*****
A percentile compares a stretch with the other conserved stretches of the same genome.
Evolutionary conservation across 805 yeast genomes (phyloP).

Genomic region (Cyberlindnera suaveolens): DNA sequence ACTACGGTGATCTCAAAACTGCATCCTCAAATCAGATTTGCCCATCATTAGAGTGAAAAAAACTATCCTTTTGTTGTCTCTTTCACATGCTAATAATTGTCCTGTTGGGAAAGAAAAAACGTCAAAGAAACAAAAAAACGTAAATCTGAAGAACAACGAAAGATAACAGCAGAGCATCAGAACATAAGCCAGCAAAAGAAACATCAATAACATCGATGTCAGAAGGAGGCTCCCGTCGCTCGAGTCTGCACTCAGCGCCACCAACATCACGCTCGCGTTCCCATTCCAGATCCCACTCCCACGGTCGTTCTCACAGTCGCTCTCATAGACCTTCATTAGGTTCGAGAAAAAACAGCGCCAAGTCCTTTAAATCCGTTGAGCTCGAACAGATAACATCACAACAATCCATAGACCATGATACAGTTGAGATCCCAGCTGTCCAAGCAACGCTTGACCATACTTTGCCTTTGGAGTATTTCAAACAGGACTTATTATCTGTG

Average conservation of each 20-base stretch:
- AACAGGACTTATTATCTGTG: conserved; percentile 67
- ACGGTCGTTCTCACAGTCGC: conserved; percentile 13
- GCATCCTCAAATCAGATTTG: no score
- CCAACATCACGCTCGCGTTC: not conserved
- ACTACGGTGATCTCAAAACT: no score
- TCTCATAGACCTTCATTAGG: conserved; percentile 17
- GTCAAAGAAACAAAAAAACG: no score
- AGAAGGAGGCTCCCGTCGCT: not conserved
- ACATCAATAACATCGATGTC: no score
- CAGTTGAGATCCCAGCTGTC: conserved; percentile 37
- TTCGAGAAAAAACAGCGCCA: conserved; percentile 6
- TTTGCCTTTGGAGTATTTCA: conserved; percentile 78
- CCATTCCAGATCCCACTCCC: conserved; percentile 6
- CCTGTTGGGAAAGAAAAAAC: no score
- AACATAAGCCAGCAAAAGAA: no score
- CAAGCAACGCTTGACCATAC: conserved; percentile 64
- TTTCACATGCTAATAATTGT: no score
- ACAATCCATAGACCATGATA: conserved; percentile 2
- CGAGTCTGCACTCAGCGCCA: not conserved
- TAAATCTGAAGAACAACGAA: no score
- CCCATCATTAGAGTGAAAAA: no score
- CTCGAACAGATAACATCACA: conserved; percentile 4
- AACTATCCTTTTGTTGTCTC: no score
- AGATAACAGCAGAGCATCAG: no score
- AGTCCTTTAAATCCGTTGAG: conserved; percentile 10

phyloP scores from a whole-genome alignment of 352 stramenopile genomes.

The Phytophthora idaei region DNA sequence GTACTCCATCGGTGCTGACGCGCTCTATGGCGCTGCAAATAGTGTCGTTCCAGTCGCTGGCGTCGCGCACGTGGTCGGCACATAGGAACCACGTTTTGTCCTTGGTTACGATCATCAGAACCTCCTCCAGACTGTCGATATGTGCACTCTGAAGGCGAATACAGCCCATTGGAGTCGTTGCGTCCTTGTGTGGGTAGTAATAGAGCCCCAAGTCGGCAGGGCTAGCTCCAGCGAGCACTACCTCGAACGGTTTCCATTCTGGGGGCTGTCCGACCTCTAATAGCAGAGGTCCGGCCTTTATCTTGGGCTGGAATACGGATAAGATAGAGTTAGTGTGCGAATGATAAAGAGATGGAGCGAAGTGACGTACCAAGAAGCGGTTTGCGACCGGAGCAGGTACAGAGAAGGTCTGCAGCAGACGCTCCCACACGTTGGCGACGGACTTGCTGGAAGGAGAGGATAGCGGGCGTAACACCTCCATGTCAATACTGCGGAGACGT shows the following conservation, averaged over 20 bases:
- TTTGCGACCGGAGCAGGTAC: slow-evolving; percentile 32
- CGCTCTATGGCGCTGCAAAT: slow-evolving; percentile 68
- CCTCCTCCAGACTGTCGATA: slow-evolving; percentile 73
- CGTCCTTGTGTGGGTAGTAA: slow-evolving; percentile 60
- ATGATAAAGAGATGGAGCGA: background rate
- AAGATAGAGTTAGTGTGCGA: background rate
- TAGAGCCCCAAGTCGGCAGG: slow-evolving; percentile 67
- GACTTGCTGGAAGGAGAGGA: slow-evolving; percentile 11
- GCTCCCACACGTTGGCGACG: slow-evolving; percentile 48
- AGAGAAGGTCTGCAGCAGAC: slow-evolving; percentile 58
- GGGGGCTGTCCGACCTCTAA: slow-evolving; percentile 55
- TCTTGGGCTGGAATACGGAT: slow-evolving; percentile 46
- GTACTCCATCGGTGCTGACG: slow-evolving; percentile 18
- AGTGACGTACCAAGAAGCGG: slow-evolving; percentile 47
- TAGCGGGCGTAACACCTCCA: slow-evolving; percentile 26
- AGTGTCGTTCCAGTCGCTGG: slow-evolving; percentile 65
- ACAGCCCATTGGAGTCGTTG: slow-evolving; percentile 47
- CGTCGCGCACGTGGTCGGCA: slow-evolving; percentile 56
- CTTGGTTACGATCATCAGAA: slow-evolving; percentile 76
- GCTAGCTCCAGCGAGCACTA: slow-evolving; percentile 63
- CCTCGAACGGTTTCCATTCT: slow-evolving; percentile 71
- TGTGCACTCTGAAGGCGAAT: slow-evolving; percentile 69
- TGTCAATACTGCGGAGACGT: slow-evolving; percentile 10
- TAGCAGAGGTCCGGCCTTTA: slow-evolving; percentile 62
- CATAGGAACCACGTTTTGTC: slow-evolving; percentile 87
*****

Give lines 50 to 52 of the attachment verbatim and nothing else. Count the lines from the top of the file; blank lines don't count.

- CTTGGTTACGATCATCAGAA: slow-evolving; percentile 76
- GCTAGCTCCAGCGAGCACTA: slow-evolving; percentile 63
- CCTCGAACGGTTTCCATTCT: slow-evolving; percentile 71